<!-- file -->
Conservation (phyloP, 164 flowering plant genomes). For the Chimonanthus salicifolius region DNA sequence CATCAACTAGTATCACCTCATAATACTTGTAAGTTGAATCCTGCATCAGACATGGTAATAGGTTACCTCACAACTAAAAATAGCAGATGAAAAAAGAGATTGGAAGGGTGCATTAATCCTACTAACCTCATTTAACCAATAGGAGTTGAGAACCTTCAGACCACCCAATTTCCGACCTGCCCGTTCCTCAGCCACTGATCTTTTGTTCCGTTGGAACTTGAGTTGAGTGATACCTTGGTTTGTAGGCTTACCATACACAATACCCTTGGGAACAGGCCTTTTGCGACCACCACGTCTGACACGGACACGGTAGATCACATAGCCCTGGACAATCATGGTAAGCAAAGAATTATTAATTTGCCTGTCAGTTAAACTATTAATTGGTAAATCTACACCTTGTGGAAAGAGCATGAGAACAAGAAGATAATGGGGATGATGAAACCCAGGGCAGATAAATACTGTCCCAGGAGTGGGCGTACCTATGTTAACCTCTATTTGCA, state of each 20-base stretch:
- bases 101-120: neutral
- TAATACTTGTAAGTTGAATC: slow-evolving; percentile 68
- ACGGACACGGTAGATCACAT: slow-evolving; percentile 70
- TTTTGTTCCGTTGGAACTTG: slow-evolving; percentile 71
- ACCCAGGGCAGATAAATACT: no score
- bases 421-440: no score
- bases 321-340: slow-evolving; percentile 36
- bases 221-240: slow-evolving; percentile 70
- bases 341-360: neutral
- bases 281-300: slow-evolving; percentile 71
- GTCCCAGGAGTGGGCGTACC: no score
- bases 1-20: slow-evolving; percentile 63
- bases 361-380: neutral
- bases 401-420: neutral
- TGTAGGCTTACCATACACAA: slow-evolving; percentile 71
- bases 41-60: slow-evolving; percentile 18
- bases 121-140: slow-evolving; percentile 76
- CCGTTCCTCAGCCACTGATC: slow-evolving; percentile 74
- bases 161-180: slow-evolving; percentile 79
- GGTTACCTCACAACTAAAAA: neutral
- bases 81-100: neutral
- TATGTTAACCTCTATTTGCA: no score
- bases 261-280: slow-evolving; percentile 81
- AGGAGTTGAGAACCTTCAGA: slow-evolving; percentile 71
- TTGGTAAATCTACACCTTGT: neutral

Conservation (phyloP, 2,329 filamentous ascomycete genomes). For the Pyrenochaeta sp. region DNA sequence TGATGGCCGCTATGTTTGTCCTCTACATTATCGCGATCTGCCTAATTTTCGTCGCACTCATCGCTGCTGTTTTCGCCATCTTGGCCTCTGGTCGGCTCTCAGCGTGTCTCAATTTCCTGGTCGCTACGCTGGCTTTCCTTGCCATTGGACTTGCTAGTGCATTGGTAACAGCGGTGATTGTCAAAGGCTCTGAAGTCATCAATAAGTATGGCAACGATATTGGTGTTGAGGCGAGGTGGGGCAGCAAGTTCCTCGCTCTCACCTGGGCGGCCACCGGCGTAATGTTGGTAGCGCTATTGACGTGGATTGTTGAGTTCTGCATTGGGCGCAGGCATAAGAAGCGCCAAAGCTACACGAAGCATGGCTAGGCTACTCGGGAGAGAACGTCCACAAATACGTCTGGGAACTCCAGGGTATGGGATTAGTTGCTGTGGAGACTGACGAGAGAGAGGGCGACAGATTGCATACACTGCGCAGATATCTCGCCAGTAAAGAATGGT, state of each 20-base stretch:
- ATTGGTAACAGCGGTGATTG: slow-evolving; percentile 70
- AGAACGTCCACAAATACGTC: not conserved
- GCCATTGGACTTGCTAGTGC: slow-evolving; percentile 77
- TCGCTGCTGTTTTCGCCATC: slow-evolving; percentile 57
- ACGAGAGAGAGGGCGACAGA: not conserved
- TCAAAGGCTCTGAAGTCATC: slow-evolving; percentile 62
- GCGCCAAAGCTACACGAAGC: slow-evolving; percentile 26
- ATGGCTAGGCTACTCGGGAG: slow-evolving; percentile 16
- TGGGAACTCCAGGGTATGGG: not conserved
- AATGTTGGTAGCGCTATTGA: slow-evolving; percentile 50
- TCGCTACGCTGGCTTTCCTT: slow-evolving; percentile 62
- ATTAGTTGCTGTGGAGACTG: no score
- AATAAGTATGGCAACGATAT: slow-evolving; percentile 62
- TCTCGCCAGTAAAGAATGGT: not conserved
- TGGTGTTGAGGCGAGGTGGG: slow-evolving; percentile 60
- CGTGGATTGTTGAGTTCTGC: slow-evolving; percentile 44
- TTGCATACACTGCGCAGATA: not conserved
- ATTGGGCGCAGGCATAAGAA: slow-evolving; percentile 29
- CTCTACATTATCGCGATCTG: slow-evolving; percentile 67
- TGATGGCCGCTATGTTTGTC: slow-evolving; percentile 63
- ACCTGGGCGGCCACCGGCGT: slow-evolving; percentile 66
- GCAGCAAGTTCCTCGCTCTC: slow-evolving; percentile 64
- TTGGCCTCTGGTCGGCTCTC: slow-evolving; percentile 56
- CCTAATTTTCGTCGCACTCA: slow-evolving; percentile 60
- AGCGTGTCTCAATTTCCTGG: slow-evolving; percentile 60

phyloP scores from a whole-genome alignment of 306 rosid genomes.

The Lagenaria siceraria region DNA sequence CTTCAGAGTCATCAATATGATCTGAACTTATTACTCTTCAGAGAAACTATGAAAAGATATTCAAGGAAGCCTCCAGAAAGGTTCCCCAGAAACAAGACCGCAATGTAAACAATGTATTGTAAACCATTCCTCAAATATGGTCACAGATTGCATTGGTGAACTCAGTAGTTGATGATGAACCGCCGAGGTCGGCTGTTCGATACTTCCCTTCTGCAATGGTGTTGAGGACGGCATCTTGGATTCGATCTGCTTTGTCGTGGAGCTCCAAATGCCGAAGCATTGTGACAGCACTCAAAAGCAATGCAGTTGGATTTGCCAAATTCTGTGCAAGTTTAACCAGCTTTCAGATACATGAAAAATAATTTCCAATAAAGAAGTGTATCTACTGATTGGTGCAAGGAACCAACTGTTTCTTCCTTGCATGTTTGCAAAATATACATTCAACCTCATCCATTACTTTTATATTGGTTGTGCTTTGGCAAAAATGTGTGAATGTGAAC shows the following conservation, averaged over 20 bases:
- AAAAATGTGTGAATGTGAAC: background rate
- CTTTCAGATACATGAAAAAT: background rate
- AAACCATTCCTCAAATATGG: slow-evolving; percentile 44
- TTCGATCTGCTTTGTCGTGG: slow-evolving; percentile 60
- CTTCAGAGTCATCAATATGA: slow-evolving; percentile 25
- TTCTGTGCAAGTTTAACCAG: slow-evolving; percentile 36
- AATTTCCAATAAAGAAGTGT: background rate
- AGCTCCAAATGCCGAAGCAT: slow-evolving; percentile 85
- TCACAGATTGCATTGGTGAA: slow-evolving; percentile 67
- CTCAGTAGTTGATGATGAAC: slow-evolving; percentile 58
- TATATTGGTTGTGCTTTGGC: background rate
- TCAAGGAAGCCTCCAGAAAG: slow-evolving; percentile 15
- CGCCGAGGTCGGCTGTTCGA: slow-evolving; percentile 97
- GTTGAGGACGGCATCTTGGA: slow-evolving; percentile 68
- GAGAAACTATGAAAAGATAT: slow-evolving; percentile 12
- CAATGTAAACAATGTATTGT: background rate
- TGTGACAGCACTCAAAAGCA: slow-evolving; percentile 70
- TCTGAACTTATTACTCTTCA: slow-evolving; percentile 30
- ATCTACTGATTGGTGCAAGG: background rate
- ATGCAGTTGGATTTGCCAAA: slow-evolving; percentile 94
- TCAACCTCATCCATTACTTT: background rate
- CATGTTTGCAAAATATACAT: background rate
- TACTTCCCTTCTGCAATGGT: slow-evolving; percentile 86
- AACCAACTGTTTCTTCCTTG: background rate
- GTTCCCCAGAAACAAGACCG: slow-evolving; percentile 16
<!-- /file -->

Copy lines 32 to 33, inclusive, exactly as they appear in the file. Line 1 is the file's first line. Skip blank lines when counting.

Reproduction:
- ACGAGAGAGAGGGCGACAGA: not conserved
- TCAAAGGCTCTGAAGTCATC: slow-evolving; percentile 62